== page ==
Dividends and other company distributions: UK Real Estate Investment Trusts: taxation of distributions
Taxation of Property Income Distributions
The PID is generally taxable as profits of a UK property business. The amount that is chargeable to tax is the full amount of the PID - that is, the amount of cash received plus the amount shown as deducted on the voucher that accompanies the distribution. If the shareholder holds 100 shares and the company that is a UK-REIT declares a distribution of £1 per share, payable as a PID, the company pays £80 to the shareholder and pays over £20 to HMRC. The amount chargeable on the shareholder would be £100, made up of £80 cash paid and £20 tax deducted.
Income from UK property is chargeable to tax at 20% for basic rate tax payers, and at 40% for higher rate taxpayers and, from 6 April 2010, at 50% for additional rate taxpayers.
The exception to the property income rule is for members of Lloyd’s and financial traders, for whom the PID is a receipt of their trade.
Basic rate taxpayers
Basic rate taxpayers have no further tax to pay on the PID, as the tax bill is met in full by the tax deducted on payment. Receiving a PID does not mean a basic rate taxpayer has to complete a Self Assessment return if they would not need to do so otherwise.
Individuals not liable to income tax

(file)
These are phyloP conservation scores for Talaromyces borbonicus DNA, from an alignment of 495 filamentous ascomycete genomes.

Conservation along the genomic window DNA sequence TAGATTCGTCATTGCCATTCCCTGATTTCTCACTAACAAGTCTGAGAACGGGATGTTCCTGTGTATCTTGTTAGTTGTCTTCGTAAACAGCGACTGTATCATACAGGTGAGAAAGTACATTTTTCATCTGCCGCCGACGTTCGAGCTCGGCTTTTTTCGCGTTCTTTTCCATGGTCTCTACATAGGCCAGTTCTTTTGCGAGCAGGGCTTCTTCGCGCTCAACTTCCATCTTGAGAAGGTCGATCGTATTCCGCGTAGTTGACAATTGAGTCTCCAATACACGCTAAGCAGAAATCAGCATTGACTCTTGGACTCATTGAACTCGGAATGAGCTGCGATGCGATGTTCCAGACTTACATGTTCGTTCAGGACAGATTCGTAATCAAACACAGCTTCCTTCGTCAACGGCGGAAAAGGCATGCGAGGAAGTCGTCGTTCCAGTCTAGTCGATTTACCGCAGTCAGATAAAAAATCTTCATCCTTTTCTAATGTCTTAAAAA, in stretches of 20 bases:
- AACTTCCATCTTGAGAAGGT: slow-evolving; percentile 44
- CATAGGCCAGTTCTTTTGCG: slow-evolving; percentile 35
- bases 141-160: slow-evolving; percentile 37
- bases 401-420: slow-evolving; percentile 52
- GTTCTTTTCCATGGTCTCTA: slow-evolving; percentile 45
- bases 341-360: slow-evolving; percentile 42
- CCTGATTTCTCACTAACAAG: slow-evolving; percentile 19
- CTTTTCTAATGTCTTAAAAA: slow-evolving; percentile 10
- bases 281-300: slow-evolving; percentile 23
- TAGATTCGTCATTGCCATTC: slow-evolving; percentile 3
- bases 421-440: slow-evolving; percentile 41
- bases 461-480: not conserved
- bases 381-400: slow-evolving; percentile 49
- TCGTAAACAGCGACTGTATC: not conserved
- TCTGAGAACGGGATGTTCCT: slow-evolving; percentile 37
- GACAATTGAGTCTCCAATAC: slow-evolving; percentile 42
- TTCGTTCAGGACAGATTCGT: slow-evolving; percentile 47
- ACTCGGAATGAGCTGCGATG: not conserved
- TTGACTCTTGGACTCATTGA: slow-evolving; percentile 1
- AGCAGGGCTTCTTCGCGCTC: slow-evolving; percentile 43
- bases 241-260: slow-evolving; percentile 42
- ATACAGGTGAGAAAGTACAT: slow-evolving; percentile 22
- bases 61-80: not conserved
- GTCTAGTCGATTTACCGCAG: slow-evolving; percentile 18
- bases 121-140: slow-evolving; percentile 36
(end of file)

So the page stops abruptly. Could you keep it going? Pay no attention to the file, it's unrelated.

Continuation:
Investors who are not liable to tax on income can claim repayment of all the tax shown as deducted on the voucher attached to the PID, by completing a claim form R40 in the normal way.
Higher rate taxpayers
Higher rate taxpayers will pay an additional amount of tax on their PID. If they receive £80 cash and a voucher showing £20 tax deducted from a UK-REIT, the amount of income brought into charge is £100, the tax due in respect of the PID is £40 (£100 at 40%). The £20 tax shown as deducted is offset against £40 due, leaving £20 to pay. This can either be collected via the PAYE tax code, or included on their ITSA return.
Higher rate taxpayers who do not normally complete a tax return need to inform their tax office when they receive PID so their tax codes can be adjusted to collect the additional tax. Unless the amount of income from the UK-REIT is large, a higher rate taxpayer would not be sent a tax return just because they were receiving PID.
Taxation of other dividends from a UK-REIT
Dividends paid by a UK-REIT that are out of their profits arising from other activities are treated in the same way as any other UK company dividend for tax purposes.
Tax years up to 2015-16
Until they were abolished by FA16/S5 and SCH1 dividends, including those paid by a UK-REIT out of their profits arising from other activities, were paid with a non-repayable 1/9th tax credit attached. For example, if the UK-REIT paid a normal dividend of £90, the tax credit was £10. This tax credit met the tax bill for starting rate and basic rate taxpayers.
Non-taxpayers could not claim payment of the 1/9th tax credit. Higher rate taxpayers were chargeable at the dividend upper rate of 32.5% on the cash paid plus 1/9th tax credit (£90 + £10 in the example), and could set off the 1/9th tax credit against the tax due on the dividend (leaving £22.50 to pay on £90 dividend received). From 2010/11 there is a dividend additional rate (37.5% for 2015-16) for taxpayers chargeable at the additional rate.